The more complete the collection method, the more likely that device “alteration” will need to be performed. For example, to perform a full physical collection from some devices, the device must first be “rooted” or “jail broken.” This essentially means hacking the device’s operating system to allow the collection technique to be used. Some of these methods can leave a permanent trace or fingerprint on the device and may even violate the device manufacturer’s licensing agreement. In these situations, it is necessary to assess the requirements of the specific matter, the specific mobile devices, and the currently available collection options to come up with the best solution. It is always advisable to select the least intrusive method that can still preserve the relevant ESI.

ESI Analysis

Once the ESI has been collected from a mobile device, the next step is to analyze and extract the relevant content for review and, if applicable, production. It is impossible to anticipate all types of ESI that will be found on a specific device given the vast number of applications available and the nature in which those applications are used. It is likely that analysis will find emails, text messages (SMS), call logs, contacts, calendar entries, and photos for most devices. Some devices, including recent versions of Apple’s iPhone and iPad, prevent the collection of email unless the operating system is altered or jail broken.

Other potential sources of ESI may come from social media applications such as LinkedIn, Twitter, Facebook, Google+, Instagram, or Snapchat; file synchronization applications such as Dropbox, SugarSync, or Google Drive; and communication or chat applications, which include Skype, AIM, Yahoo Messenger, or Blackberry Messenger. Additional relevant ESI may include Internet browsing history, bookmarks, and website cookies.

While the above list seems extensive, there is also the possibility of finding ESI created by new, or less common, applications. New mobile applications are being created almost daily and may not yet be supported by mobile device forensics software. As a result, it may be necessary to develop a customized solution to support the analysis and production of these sources of ESI. 

Additionally, sensitive personal information is increasingly being recorded and stored on mobile devices. Information such as the user’s location, travel speed, elevation, and even fingerprints can be recorded by the vast number of sensors built into mobile devices, which include touch screens, cameras, microphones, fingerprint readers, barometers, GPSs, accelerometers, compasses, gyroscopes, proximity sensors, light sensors, and thermometers. Even cellular and Wi-Fi radios, which are found in almost all mobile devices now, can be used to record location information from nearby cellular towers and wireless access points. Additional sensors can be worn by the user and can record personal health information such as heart rate, blood pressure, body temperature, and vital signs in the case of remote patient monitoring (RPM) solutions.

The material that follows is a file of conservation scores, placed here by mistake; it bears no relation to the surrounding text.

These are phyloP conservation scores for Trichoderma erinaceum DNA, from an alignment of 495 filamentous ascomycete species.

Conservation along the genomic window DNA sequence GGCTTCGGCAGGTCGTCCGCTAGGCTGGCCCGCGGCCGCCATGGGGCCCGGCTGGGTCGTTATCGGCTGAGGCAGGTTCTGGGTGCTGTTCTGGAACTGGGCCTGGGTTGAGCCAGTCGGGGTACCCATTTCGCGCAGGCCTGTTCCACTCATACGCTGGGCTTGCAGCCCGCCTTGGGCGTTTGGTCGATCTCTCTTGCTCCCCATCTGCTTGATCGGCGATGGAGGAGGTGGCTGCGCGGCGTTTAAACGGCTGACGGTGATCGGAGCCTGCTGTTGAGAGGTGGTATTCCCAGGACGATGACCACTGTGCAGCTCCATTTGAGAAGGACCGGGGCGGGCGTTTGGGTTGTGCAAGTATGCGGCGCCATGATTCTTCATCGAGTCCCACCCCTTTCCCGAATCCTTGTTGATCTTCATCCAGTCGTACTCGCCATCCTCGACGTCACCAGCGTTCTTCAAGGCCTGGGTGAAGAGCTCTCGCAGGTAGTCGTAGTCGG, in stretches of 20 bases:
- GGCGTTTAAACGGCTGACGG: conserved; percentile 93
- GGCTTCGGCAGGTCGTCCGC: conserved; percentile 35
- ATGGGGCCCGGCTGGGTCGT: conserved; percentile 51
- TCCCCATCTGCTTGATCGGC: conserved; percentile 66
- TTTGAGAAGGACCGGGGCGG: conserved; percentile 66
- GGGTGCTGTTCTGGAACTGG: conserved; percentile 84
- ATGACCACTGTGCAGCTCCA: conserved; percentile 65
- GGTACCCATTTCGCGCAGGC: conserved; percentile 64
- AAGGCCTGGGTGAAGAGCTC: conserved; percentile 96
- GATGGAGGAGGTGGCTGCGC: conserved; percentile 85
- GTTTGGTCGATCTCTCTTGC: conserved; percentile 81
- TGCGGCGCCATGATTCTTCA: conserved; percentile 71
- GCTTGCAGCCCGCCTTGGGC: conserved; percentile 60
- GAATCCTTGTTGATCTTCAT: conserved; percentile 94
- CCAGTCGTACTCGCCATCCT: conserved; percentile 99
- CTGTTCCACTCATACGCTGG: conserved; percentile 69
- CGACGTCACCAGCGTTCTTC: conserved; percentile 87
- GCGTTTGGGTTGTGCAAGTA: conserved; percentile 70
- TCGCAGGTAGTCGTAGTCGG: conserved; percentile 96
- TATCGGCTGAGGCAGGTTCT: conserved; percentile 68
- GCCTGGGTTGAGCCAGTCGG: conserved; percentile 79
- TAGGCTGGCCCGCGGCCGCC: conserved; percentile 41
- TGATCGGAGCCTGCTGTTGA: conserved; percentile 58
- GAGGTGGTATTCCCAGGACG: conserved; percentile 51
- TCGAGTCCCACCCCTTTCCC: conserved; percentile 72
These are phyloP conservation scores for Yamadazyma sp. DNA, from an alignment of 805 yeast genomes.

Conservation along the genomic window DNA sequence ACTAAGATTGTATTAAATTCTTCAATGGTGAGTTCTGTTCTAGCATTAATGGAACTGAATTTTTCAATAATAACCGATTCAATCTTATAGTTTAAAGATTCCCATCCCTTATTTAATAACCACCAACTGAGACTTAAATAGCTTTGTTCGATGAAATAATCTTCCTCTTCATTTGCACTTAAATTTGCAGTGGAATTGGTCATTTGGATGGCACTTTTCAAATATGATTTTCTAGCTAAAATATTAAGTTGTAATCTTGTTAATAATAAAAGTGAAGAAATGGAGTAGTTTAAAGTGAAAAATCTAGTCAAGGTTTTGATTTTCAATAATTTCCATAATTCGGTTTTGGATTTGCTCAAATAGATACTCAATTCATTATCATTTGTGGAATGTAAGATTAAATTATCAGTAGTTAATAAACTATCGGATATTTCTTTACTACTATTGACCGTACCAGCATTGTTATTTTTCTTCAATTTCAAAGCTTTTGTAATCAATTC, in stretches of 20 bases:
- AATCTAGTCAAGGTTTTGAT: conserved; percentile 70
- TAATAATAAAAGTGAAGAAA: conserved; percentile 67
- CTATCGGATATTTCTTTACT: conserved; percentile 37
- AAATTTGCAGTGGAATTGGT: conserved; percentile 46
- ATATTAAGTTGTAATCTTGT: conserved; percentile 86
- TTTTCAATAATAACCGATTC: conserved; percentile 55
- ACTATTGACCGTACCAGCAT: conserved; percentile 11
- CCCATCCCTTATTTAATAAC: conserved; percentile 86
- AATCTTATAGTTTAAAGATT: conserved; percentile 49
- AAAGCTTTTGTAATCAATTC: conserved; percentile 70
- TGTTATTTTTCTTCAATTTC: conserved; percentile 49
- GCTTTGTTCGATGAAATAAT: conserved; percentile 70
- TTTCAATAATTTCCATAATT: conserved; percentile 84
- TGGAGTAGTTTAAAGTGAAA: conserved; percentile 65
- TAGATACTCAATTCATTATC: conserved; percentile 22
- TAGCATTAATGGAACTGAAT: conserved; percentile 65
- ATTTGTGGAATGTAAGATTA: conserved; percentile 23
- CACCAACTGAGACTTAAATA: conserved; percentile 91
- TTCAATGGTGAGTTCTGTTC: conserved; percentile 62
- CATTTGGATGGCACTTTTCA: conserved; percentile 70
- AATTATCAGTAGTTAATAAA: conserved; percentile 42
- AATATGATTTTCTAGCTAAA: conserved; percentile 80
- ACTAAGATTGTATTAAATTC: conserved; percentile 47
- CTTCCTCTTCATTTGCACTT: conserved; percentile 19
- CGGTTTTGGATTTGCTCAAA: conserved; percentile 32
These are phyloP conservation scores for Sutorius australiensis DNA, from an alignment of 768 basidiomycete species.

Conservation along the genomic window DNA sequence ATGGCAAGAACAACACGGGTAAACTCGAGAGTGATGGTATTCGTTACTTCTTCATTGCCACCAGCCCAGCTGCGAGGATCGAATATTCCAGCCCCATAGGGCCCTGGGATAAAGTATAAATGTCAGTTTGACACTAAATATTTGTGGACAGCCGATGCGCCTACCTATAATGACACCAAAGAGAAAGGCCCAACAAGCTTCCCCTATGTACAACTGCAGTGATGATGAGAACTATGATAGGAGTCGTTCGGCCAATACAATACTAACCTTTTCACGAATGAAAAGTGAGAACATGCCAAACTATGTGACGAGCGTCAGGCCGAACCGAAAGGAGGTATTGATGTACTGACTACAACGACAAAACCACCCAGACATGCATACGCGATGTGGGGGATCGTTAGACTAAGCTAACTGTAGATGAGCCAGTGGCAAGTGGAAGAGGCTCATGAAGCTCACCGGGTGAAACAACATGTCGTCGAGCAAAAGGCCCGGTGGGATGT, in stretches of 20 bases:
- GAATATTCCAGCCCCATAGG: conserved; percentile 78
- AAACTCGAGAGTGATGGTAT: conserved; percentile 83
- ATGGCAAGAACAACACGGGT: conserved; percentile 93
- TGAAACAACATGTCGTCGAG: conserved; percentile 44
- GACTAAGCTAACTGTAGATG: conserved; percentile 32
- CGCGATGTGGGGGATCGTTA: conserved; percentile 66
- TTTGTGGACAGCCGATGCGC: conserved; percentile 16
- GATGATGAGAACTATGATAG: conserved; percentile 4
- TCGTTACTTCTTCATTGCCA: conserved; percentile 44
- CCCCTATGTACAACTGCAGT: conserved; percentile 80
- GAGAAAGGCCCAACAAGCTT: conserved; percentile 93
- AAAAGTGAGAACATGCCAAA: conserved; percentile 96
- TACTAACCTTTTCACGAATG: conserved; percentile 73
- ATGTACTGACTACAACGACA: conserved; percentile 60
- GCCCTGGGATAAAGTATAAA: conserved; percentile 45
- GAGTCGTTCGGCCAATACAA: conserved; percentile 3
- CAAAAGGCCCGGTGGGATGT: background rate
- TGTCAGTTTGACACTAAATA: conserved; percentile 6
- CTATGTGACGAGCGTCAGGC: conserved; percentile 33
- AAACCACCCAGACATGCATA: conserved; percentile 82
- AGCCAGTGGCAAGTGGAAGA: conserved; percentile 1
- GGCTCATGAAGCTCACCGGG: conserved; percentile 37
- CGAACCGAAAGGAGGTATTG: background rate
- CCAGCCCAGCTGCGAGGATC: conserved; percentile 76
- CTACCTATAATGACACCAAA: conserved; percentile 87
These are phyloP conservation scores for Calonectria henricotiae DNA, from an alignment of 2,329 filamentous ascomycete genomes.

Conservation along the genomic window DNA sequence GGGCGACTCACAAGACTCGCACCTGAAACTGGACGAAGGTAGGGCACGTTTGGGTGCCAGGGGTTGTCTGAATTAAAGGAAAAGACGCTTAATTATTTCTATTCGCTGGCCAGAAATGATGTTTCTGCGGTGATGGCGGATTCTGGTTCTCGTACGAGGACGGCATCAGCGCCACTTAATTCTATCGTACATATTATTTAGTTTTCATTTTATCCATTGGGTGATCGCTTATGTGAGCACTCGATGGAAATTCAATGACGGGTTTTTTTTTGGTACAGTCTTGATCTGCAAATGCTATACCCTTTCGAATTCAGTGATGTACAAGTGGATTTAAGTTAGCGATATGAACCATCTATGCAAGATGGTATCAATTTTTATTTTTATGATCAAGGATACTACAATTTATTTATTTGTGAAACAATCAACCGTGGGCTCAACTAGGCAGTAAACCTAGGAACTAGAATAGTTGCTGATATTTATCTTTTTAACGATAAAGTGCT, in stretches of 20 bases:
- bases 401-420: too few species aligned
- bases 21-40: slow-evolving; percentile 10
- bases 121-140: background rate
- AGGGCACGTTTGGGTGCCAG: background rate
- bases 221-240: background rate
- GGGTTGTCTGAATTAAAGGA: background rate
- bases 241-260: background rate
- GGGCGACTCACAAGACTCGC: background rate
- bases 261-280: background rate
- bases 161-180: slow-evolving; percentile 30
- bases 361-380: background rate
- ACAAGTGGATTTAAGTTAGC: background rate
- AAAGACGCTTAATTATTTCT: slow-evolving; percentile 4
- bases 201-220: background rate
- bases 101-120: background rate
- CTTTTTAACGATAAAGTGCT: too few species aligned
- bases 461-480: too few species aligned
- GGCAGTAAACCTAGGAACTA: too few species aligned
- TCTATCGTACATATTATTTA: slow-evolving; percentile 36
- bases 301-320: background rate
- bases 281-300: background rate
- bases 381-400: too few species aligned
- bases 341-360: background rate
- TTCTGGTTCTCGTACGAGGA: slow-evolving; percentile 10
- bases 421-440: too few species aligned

The collection and analysis of this sensitive and personal ESI can have significant and even unintentional implications. We have all heard of cases where a suspect’s location information was used to place them at the scene of a crime or to show that an individual was texting while driving. It is extremely important to know what information may be stored on a device, or embedded within a document or photo, prior to producing it to another party. Clearly, with such detailed personal and potentially regulated information, security and privacy are paramount. 

The world of mobile devices will continue to evolve just as rapidly as the myriad applications that run on them. Mobile devices are no longer just for content consumption; they have become very capable content creation solutions. Because of this, it is important that you understand the basics of mobile device security and collections, as well as know what types of ESI to expect. The digital forensics experts at iDiscovery Solutions are uniquely qualified to assist you when mobile devices become relevant in your next investigation or litigation.

Brandon Leatha, a Director at iDiscovery Solutions, Inc. (iDS), is an expert in e-Discovery, data analytics, and digital forensics. He has over 13 years of experience consulting with law firms and corporations on the preservation, collection, analysis, review, and production of electronically stored information for investigations and litigation. He has been performing mobile device forensics since devices were called PDAs and connected to a computer with a serial cable.

Arnold Garcia, a Senior Consultant at iDiscovery Solutions, Inc. (iDS), performs forensic collections, analysis, and examinations for litigation, investigations, and government inquiries. He has personally collected evidence from over 1,000 devices including computers, servers, and mobile devices. 

iDiscovery Solutions, Inc. (iDS) is an award-winning, global legal technology expert services firm. Founded in Washington, DC by industry veterans with more than 50 years of litigation and consulting experience combined, iDS provides consulting, data analytics, processing and hosting of electronically stored information (ESI) and expert services in the areas of electronic discovery, digital forensics, and enterprise applications. iDS also provides subject matter experts who testify as to how technology works, generally and specifically, within the context of litigation, investigations, and government inquiries.